Let’s not forget that there are those who see the issues presented here about waste, mining and the trouble of our current situation and realize there will always be things that could be done better. Most times because we do find a better way.

    I for one am not that person. I want my Aptera for selfish reasons. I am 62 years old and have health issues that give me pause for concern about my longevity. I want this for the cool factor and the fact that it doesn’t look like anything on the road. You see I’m tired of the boxy, wedge shaped cardboard inspired look of most affordable cars. Anything that has any style to it is priced beyond the paygrade of the average person and I am tired of it.

    I own a model 3 not because it’s a cool looking car, it’s not. but it is cheaper than gas to operate.

    The Aptera is cool looking. It’s the style of car we should have had years ago to drive. The sun will charge it most times and when it’s too cloudy I’ll charge it from the house. I don’t concern myself with the coal it takes to run the electrical plants or the mining situation. I just want a cool car to drive that doesn’t take gas and drives well enough to put a smile on my and others faces.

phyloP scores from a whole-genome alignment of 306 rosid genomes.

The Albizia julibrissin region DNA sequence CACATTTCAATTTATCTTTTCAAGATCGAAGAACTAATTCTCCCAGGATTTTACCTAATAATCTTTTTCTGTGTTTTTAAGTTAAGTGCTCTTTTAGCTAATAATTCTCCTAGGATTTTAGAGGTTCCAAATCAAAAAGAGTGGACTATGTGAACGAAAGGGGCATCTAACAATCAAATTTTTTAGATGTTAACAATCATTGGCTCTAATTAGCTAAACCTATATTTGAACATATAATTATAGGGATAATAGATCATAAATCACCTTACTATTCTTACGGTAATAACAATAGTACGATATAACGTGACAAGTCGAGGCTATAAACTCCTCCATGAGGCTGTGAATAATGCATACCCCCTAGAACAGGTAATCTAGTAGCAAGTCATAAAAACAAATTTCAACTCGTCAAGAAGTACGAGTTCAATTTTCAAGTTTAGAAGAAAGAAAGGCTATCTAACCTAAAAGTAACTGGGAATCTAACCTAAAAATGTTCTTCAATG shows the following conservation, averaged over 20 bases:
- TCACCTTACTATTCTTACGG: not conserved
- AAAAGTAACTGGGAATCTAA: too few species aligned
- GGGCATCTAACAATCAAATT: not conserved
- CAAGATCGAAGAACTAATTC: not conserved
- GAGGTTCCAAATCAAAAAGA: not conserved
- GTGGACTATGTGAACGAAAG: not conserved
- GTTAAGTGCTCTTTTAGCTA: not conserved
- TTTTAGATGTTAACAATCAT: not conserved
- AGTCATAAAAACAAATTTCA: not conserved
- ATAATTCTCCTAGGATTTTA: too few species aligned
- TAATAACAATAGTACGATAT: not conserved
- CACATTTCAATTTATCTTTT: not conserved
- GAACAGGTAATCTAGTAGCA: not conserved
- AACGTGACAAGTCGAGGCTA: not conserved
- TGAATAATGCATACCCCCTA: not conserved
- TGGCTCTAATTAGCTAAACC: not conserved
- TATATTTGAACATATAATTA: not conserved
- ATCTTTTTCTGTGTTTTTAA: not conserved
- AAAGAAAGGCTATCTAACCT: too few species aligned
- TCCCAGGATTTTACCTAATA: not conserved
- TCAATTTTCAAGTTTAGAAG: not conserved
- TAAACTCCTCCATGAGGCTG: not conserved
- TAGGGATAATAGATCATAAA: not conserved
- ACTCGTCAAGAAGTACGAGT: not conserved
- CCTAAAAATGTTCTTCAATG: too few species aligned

• Alain Chuzel

      Member
      January 30, 2022 at 6:12 am

      Refreshingly honest!

  • Eric Miller

    Member
    January 30, 2022 at 7:16 am

    One thing about the Aptera that gives me pause is their plan to use nickel-based batteries. I understand why they’re doing this, because weight is so important in the Aptera. But I’d personally opt for an Aptera with an LFP battery, even though it’d have less range with the same sized pack. I have the LFP battery in my Model 3, and for me it’s a superior option due to its relative environmental friendliness and its charging qualities.

    • This reply was modified 5 months ago by  Eric Miller.
    • Alain Chuzel

      Member
      January 30, 2022 at 8:27 am